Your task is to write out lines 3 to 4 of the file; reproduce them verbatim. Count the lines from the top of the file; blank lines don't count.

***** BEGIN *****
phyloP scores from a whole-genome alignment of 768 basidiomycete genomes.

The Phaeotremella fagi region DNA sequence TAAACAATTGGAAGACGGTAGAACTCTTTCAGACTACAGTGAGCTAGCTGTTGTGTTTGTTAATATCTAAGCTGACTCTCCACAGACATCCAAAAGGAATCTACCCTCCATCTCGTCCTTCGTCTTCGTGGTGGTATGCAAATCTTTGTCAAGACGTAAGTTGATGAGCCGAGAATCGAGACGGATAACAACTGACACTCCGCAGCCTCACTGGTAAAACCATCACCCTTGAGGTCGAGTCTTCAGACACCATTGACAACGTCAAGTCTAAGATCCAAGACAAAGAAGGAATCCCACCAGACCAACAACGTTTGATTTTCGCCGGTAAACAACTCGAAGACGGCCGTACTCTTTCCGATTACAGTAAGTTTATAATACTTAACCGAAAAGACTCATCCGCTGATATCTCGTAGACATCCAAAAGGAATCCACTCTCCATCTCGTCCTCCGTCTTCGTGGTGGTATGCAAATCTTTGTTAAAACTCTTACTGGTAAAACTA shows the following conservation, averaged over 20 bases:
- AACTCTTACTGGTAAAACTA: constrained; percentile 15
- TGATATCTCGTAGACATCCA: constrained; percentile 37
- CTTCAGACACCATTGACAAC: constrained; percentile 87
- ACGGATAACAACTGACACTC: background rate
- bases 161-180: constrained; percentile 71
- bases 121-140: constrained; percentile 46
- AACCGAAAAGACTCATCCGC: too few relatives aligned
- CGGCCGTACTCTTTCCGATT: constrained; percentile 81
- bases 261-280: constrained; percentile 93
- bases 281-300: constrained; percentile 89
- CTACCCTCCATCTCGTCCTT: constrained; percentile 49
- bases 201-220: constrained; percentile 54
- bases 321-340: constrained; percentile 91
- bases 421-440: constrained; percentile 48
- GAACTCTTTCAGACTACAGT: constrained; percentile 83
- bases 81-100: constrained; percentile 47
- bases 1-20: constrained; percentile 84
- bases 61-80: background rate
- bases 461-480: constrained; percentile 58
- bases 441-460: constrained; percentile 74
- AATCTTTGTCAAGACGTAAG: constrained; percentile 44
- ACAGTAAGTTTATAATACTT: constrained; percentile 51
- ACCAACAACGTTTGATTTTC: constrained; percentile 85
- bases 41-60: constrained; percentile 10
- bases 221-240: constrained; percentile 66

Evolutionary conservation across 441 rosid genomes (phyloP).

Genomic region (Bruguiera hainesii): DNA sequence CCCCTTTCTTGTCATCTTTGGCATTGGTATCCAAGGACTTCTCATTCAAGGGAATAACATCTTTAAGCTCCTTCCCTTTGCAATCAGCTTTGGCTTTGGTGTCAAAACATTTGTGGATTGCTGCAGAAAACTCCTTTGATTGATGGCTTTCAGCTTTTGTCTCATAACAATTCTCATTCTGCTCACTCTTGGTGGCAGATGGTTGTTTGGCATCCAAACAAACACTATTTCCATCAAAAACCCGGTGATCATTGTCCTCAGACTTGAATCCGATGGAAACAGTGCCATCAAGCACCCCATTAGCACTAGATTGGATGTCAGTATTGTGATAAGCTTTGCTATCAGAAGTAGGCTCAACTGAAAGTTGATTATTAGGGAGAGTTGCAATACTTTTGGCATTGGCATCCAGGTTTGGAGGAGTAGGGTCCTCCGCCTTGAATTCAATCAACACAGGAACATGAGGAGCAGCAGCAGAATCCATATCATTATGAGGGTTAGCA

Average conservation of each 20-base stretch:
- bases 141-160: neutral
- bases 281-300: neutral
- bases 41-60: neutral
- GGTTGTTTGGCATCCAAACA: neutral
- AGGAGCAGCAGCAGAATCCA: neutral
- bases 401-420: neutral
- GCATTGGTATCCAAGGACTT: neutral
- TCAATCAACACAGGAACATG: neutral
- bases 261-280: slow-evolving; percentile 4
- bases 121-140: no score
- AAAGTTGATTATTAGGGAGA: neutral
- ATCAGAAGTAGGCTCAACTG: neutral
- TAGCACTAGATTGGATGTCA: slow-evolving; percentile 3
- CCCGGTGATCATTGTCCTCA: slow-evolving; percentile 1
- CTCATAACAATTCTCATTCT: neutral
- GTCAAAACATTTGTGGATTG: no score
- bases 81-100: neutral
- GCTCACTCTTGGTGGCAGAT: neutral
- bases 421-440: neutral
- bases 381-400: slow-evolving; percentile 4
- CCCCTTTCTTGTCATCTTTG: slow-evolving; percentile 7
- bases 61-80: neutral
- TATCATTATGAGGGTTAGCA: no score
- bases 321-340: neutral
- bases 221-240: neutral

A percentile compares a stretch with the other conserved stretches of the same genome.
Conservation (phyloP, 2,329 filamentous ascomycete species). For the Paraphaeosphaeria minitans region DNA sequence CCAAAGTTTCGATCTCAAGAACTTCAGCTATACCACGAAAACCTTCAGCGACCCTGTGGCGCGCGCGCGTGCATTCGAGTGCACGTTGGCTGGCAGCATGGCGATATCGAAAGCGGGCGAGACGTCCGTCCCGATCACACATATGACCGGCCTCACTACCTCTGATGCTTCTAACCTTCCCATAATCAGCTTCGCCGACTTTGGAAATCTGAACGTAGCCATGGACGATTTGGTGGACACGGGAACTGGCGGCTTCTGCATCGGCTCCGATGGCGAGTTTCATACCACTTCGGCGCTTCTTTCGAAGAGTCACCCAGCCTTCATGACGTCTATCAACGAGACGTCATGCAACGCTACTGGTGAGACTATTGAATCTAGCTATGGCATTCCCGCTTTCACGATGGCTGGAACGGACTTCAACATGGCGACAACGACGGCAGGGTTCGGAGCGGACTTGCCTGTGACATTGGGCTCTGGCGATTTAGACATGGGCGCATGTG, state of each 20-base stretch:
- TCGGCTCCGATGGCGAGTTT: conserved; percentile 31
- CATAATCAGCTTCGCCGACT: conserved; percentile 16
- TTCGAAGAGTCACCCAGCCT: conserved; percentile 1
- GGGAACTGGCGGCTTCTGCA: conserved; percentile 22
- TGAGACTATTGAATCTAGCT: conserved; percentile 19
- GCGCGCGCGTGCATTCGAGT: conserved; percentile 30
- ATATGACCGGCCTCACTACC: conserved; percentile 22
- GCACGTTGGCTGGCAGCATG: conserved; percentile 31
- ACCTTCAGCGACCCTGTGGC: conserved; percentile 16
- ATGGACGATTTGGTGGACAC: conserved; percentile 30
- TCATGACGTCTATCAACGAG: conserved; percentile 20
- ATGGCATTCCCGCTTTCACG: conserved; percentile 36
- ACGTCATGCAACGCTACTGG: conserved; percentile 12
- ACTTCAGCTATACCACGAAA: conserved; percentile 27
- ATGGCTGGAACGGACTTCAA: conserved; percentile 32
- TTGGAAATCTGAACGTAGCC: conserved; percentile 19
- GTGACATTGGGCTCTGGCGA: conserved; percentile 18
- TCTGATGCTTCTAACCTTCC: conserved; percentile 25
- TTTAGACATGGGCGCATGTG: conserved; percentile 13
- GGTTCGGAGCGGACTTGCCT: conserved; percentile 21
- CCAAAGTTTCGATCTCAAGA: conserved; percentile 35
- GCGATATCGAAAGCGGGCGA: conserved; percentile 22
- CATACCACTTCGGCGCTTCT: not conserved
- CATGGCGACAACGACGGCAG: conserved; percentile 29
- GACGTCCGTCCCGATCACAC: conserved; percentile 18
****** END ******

- AACTCTTACTGGTAAAACTA: constrained; percentile 15
- TGATATCTCGTAGACATCCA: constrained; percentile 37